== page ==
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The Biggest Housing Bubble in the World Is in ... Canada?
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pjp
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PostPosted: Sat Jan 26, 2013 4:24 am    Post subject: The Biggest Housing Bubble in the World Is in ... Canada? Reply with quote

Can the global economy handle another major event? Since they're still under the monarchy (lol), should Britain be required to bail them out?

The Biggest Housing Bubble in the World Is in ... Canada?
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PostPosted: Sat Jan 26, 2013 4:32 am    Post subject: Reply with quote

So this is what Canadians do when they aren't curling or dog sledding. They blow up housing bubbles.
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PostPosted: Sat Jan 26, 2013 4:37 am    Post subject: Reply with quote

lol
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erm67
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PostPosted: Sat Jan 26, 2013 7:40 am    Post subject: Reply with quote

Hopefully this is right:
Quote:
The good news is that, in all likelihood, our bubble won’t go KABOOM! Instead, we seem to be in for a painful but not devastating pop. That’s because only certain parts of Canada are in a bubble. Overcrowded markets in B.C. and Ontario may be close to busting, but many other areas of the country remain very affordable. The very same survey that ranked Vancouver most-unaffordable-city after Hong Kong rates Canada the third most affordable country, after the U.S. and Ireland.

Secondly, even in areas where there is a bubble, not all sectors of the market are equally inflated. Concerns about overvaluation and oversupply mostly regard the condo market, which has been the main engine driving the boom. Construction of single-family homes, on the other hand, “has already landed softly below its long-run average,” Merrill Lynch notes.

Most importantly, however, Canada’s pop won’t bring down the entire financial system, as it did in the U.S. That’s primarily because subprime mortgages are virtually non-existent in Canada, and government guarantees on mortgage insurance act as a buffer protecting the banking sector from housing market downturns. A whopping 75 per cent of mortgages in Canada are fully insured by Ottawa, according to the Financial Stability Board. Also, at the height of the crisis, the U.S. was grappling with severe unemployment, which kept fuelling the housing bust as more and more households became unable to afford mortgage payments. Though job creation is softening in Canada, there’s little reason to believe joblessness will rise to America’s level. Even economist Nouriel Roubini–famously dubbed Dr. Doom for accurately predicting the great recession–doesn’t think Canada is headed for disaster. He predicts a 10-per cent correction, but not a U.S. style meltdown.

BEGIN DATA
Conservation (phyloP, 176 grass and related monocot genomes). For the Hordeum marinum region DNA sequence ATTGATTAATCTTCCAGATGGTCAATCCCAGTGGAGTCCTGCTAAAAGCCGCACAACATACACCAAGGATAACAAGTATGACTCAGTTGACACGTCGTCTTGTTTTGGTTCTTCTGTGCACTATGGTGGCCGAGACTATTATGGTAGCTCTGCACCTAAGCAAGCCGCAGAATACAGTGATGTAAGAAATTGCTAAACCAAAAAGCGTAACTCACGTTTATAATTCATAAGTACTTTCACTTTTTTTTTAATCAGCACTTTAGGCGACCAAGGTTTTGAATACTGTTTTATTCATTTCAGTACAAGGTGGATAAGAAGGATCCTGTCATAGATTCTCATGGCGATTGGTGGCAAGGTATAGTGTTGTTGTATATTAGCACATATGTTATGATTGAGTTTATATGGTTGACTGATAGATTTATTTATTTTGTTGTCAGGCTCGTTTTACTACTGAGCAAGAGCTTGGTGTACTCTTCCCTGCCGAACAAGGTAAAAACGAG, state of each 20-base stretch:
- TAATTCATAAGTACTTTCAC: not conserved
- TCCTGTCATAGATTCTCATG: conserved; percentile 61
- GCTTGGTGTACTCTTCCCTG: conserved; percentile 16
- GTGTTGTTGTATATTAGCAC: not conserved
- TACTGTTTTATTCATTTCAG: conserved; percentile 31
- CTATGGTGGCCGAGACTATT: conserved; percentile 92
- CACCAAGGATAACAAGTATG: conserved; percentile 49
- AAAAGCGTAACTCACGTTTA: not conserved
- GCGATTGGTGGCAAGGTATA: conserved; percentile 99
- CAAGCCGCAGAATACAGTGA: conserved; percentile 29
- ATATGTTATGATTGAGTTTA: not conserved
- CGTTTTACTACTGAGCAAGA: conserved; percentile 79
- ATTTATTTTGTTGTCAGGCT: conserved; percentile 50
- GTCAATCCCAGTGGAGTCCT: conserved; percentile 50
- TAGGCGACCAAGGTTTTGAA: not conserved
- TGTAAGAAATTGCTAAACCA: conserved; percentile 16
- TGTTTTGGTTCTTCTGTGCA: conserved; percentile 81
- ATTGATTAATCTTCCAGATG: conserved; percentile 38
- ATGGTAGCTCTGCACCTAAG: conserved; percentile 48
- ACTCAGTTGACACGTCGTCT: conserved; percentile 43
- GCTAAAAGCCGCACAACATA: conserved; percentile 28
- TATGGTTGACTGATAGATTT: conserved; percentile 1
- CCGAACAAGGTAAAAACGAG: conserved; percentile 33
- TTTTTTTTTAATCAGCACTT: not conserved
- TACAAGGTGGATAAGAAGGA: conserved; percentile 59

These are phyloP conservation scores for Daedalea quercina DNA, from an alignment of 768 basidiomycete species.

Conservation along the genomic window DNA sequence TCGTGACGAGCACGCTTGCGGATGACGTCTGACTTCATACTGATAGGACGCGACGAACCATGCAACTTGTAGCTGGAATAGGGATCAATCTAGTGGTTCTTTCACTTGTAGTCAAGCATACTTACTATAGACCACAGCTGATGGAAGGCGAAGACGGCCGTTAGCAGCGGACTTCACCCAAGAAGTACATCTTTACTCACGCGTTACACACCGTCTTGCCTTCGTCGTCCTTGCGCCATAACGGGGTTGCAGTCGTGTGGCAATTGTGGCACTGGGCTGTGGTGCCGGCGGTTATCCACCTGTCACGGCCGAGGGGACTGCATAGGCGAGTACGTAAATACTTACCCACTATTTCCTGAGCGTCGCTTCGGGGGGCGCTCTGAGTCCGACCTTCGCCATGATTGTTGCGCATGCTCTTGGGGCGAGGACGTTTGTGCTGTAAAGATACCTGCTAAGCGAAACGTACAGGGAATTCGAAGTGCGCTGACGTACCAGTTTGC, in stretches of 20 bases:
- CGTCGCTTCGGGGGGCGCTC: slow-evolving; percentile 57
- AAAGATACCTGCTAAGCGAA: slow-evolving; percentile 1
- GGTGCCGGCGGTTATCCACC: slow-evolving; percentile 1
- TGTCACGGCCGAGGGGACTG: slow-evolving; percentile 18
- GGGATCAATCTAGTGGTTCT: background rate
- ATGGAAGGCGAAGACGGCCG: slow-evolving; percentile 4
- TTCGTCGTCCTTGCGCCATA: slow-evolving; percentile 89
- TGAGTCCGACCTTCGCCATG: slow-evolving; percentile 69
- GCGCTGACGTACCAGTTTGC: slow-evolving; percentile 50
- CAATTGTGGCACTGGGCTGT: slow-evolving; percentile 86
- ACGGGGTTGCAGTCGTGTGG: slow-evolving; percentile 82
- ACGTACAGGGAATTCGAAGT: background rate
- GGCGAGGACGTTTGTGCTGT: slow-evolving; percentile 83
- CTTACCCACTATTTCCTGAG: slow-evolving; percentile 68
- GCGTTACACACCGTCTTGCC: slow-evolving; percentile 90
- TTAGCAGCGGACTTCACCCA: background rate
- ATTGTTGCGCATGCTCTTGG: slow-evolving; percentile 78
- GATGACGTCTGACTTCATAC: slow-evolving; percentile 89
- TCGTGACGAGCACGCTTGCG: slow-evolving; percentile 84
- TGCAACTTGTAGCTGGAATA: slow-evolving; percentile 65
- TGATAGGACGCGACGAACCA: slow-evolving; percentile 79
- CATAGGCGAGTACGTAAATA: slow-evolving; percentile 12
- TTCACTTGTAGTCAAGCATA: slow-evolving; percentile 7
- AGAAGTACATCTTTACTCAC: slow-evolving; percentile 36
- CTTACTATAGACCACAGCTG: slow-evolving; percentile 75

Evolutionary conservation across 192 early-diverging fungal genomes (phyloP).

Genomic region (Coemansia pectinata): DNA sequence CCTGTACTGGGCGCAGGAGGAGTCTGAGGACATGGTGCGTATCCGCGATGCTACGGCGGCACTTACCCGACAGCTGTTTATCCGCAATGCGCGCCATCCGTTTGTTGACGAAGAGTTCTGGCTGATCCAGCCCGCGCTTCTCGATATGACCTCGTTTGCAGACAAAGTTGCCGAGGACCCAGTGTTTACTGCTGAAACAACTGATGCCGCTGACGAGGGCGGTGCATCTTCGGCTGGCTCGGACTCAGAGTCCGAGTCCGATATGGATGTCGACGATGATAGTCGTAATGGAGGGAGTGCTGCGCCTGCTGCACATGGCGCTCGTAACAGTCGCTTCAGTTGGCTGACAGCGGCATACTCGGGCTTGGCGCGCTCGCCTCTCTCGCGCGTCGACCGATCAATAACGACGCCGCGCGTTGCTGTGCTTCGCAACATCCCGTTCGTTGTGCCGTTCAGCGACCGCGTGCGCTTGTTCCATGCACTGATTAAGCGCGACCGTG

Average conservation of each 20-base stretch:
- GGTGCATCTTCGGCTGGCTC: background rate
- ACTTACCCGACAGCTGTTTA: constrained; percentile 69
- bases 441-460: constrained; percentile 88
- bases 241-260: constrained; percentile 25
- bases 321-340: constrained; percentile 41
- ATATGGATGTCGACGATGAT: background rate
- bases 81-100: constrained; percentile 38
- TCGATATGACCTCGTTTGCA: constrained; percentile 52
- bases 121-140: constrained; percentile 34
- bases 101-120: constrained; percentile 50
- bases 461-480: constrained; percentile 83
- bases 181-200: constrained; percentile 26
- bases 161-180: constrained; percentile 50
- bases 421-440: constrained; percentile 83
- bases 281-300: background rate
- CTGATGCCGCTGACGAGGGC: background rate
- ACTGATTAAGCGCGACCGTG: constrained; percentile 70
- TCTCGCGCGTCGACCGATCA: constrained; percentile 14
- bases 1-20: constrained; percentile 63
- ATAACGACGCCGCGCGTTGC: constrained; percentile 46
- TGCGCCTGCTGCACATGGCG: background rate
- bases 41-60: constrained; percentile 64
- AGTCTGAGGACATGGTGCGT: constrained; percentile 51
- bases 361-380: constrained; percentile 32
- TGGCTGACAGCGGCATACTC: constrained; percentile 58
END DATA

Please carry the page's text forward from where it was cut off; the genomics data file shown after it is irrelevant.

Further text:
Besides, Ottawa is keeping a close eye on the market. The government already cut the maximum length on federally insured mortgages from 35 to 30 years in early 2011, and Flaherty may have more of the same in mind–along with other cooling measures that aren’t tied to interest rates.

Most likely, then, the Canadian market will let the air out gradually. As inelegant as that sounds, it’s good news.


The price-rent ratio might be an indicator of a housing bubble but alone is not enough to predict one.
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PostPosted: Sat Jan 26, 2013 9:21 am    Post subject: Reply with quote

dmitchell wrote:
So this is what Canadians do when they aren't curling or dog sledding. They blow up housing bubbles.


No no, they go clubbing.
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PostPosted: Sat Jan 26, 2013 5:21 pm    Post subject: Reply with quote

erm67 wrote:
Hopefully this is right:
Quote:
The good news is that, in all likelihood, our bubble won’t go KABOOM! Instead, we seem to be in for a painful but not devastating pop. That’s because only certain parts of Canada are in a bubble. Overcrowded markets in B.C. and Ontario may be close to busting, but many other areas of the country remain very affordable. The very same survey that ranked Vancouver most-unaffordable-city after Hong Kong rates Canada the third most affordable country, after the U.S. and Ireland.
Hopefully. But I wonder if demand for living in Northwest Territories or Nunavut is going to increase. I think not. :)
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